Understanding sundowning is crucial for caregivers and loved ones, as it can significantly impact the quality of life for dementia patients. By recognizing its manifestations, appropriate interventions and strategies can be implemented to provide comfort and reduce the severity of symptoms.

Sundowning Explained:

Sundowning, while commonly observed in dementia patients, is not entirely understood in terms of its exact neurological causes. However, several theories and factors related to brain changes in dementia patients have been proposed to explain the phenomenon:

  • Circadian Rhythm Disruption: The brain has an internal “clock” that regulates our sleep-wake cycle, known as the circadian rhythm. Dementia can disrupt this rhythm, leading to disturbances in sleep and wakefulness. As a result, individuals may become more agitated or confused as the day progresses.
  • Brain Degeneration: In Alzheimer’s disease and other dementias, there’s a progressive degeneration of brain cells. Areas of the brain responsible for mood regulation, sleep, and cognition are affected. This degeneration can contribute to the symptoms of sundowning.
  • Reduced Light Perception: The retina’s ability to perceive light can influence the brain’s production of melatonin, a hormone that regulates sleep. Dementia can affect the pathways between the retina and the brain, leading to reduced light perception and subsequently, disturbances in melatonin production.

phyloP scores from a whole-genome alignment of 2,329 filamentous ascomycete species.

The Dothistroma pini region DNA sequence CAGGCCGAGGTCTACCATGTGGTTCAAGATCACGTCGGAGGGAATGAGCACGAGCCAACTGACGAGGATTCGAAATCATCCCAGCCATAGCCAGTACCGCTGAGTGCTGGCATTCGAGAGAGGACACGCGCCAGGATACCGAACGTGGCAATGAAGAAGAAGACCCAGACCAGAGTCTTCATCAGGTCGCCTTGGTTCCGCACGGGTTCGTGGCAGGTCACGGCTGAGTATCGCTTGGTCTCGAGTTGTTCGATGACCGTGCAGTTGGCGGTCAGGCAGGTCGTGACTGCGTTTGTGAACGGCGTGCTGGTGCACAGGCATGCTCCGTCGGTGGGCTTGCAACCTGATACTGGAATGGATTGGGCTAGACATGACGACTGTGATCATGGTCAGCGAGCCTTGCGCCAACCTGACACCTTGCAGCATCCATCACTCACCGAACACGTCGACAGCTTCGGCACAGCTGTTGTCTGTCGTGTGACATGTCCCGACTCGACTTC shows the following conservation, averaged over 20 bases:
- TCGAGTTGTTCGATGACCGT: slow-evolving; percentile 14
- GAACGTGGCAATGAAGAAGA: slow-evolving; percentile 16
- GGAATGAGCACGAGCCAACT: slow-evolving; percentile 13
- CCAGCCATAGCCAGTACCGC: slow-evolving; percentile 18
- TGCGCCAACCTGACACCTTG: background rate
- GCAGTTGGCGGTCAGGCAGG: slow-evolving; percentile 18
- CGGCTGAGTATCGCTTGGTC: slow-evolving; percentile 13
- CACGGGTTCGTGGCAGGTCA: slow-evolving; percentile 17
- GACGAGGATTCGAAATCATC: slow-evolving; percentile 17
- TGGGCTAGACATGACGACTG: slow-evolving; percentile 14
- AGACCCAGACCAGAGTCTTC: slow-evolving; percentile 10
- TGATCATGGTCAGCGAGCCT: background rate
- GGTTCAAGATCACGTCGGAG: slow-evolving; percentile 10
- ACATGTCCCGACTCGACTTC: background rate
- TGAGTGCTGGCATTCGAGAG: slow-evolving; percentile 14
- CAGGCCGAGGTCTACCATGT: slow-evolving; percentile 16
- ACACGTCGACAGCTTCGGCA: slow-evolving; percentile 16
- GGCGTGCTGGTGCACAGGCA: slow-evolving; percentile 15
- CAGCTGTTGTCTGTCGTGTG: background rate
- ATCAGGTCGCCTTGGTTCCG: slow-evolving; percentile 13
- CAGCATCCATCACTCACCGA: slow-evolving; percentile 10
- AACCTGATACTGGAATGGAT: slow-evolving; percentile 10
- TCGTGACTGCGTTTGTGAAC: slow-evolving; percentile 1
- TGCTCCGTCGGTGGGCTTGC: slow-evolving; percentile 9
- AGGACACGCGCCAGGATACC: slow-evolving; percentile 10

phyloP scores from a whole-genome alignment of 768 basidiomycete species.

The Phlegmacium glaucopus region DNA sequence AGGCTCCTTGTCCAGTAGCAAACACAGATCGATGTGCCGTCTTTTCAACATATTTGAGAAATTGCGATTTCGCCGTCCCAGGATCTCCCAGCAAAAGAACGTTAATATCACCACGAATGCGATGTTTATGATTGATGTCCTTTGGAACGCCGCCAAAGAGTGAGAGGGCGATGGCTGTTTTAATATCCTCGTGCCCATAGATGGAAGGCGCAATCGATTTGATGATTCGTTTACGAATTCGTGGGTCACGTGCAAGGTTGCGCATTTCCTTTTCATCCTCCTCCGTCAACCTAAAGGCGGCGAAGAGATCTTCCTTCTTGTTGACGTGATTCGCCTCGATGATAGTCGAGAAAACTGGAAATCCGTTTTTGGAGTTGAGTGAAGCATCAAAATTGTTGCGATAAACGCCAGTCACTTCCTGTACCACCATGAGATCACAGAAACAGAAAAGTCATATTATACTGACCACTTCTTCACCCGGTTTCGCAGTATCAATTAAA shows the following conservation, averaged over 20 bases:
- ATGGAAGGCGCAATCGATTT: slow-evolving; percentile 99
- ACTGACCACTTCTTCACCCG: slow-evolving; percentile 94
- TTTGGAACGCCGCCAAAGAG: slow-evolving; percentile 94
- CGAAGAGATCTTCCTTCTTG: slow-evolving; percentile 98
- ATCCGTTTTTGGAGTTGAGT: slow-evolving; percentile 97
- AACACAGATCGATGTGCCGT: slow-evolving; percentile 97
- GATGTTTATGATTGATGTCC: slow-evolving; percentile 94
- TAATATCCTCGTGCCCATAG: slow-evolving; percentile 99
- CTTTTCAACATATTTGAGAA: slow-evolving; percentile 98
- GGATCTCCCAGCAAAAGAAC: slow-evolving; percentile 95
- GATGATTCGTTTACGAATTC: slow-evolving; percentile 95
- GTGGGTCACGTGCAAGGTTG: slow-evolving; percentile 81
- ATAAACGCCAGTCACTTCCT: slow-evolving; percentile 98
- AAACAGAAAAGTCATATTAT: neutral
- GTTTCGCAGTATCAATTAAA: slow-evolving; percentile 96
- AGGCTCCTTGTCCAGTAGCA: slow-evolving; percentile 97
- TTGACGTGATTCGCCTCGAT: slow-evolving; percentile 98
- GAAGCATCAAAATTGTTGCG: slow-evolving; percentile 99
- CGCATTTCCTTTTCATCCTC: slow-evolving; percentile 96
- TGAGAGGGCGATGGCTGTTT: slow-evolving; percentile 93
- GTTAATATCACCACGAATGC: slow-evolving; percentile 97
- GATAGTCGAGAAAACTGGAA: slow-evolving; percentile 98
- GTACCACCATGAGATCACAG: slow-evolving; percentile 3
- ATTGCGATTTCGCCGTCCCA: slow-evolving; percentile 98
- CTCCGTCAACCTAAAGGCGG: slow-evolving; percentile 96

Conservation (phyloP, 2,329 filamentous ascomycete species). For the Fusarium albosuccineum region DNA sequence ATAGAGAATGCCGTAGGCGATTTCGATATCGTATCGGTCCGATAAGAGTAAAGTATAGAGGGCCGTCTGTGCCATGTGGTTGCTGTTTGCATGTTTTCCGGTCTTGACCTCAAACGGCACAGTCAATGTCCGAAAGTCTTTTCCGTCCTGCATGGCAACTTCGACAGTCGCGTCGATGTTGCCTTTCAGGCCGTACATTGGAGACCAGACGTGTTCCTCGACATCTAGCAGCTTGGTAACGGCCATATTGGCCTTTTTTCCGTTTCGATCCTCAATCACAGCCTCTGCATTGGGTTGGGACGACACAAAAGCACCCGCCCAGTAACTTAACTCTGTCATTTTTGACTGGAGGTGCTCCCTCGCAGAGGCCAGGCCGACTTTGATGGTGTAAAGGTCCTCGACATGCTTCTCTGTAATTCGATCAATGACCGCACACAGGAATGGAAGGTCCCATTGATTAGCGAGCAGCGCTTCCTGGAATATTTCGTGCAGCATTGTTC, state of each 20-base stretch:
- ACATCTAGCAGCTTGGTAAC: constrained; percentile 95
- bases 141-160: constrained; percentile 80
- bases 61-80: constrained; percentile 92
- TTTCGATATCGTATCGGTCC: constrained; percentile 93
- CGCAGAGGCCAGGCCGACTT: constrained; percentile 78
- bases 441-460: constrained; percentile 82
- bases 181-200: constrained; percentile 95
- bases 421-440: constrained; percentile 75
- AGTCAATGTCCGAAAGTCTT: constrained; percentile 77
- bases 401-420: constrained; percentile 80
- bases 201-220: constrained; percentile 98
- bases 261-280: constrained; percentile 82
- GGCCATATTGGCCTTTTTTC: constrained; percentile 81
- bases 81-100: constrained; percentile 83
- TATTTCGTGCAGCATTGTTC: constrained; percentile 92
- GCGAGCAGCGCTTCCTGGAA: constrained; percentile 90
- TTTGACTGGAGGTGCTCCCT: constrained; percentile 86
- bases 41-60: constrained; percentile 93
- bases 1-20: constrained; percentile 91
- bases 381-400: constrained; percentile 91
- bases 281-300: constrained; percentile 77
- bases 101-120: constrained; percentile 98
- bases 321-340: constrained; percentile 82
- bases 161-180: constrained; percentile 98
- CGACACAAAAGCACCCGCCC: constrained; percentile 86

• Neurotransmitter Imbalance: Neurotransmitters are chemicals in the brain that facilitate communication between nerve cells. Dementia can disrupt the balance of neurotransmitters, particularly those involved in mood regulation, such as serotonin. An imbalance can lead to mood swings and agitation, especially in the evening.
  • Sensory Overload: As dementia progresses, the brain’s ability to process sensory information diminishes. By evening, the accumulation of stimuli from the day can lead to sensory overload, resulting in confusion and agitation.
  • Fatigue: Cognitive tasks can be more demanding for individuals with dementia. As the day progresses, cognitive fatigue can set in, making it harder for the brain to process information and leading to increased confusion and irritability.
  • Other Underlying Conditions: In some cases, other medical conditions or the side effects of medications can exacerbate the symptoms of sundowning. For instance, infections, pain, or metabolic imbalances can contribute to increased confusion and agitation.